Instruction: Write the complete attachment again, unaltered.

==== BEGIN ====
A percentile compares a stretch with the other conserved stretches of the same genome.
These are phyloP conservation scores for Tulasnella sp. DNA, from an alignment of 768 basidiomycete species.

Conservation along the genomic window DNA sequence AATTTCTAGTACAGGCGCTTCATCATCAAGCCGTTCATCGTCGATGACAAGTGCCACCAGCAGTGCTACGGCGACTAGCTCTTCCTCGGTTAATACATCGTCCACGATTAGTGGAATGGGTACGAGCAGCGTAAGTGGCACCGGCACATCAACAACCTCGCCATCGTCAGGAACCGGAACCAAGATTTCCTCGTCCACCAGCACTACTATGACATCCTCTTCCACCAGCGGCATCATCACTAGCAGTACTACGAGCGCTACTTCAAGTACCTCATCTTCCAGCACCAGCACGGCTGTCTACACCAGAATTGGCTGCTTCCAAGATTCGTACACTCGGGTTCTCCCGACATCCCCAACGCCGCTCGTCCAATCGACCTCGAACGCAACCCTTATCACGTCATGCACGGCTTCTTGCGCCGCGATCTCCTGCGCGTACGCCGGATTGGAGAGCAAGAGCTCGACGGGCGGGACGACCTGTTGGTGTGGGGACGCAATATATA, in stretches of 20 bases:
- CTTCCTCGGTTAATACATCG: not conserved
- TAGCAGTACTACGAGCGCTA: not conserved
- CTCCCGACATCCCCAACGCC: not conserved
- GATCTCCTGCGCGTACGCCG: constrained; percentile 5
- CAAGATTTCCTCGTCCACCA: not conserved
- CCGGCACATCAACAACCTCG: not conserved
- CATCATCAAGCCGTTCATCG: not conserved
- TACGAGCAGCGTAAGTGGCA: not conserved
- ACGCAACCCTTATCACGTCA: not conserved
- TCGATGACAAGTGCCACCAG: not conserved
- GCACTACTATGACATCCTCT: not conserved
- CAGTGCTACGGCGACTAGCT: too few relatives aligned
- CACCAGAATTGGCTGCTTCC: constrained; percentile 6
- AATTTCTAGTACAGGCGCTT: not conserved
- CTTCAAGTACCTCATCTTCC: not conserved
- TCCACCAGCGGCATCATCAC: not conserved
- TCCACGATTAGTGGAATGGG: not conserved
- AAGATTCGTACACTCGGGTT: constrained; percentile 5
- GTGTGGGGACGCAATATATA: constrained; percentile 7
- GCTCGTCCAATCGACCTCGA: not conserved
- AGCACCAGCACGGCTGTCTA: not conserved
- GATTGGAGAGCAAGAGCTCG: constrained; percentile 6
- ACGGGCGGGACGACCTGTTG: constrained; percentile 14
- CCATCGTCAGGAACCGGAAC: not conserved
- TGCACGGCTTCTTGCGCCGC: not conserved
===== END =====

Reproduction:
A percentile compares a stretch with the other conserved stretches of the same genome.
These are phyloP conservation scores for Tulasnella sp. DNA, from an alignment of 768 basidiomycete species.

Conservation along the genomic window DNA sequence AATTTCTAGTACAGGCGCTTCATCATCAAGCCGTTCATCGTCGATGACAAGTGCCACCAGCAGTGCTACGGCGACTAGCTCTTCCTCGGTTAATACATCGTCCACGATTAGTGGAATGGGTACGAGCAGCGTAAGTGGCACCGGCACATCAACAACCTCGCCATCGTCAGGAACCGGAACCAAGATTTCCTCGTCCACCAGCACTACTATGACATCCTCTTCCACCAGCGGCATCATCACTAGCAGTACTACGAGCGCTACTTCAAGTACCTCATCTTCCAGCACCAGCACGGCTGTCTACACCAGAATTGGCTGCTTCCAAGATTCGTACACTCGGGTTCTCCCGACATCCCCAACGCCGCTCGTCCAATCGACCTCGAACGCAACCCTTATCACGTCATGCACGGCTTCTTGCGCCGCGATCTCCTGCGCGTACGCCGGATTGGAGAGCAAGAGCTCGACGGGCGGGACGACCTGTTGGTGTGGGGACGCAATATATA, in stretches of 20 bases:
- CTTCCTCGGTTAATACATCG: not conserved
- TAGCAGTACTACGAGCGCTA: not conserved
- CTCCCGACATCCCCAACGCC: not conserved
- GATCTCCTGCGCGTACGCCG: constrained; percentile 5
- CAAGATTTCCTCGTCCACCA: not conserved
- CCGGCACATCAACAACCTCG: not conserved
- CATCATCAAGCCGTTCATCG: not conserved
- TACGAGCAGCGTAAGTGGCA: not conserved
- ACGCAACCCTTATCACGTCA: not conserved
- TCGATGACAAGTGCCACCAG: not conserved
- GCACTACTATGACATCCTCT: not conserved
- CAGTGCTACGGCGACTAGCT: too few relatives aligned
- CACCAGAATTGGCTGCTTCC: constrained; percentile 6
- AATTTCTAGTACAGGCGCTT: not conserved
- CTTCAAGTACCTCATCTTCC: not conserved
- TCCACCAGCGGCATCATCAC: not conserved
- TCCACGATTAGTGGAATGGG: not conserved
- AAGATTCGTACACTCGGGTT: constrained; percentile 5
- GTGTGGGGACGCAATATATA: constrained; percentile 7
- GCTCGTCCAATCGACCTCGA: not conserved
- AGCACCAGCACGGCTGTCTA: not conserved
- GATTGGAGAGCAAGAGCTCG: constrained; percentile 6
- ACGGGCGGGACGACCTGTTG: constrained; percentile 14
- CCATCGTCAGGAACCGGAAC: not conserved
- TGCACGGCTTCTTGCGCCGC: not conserved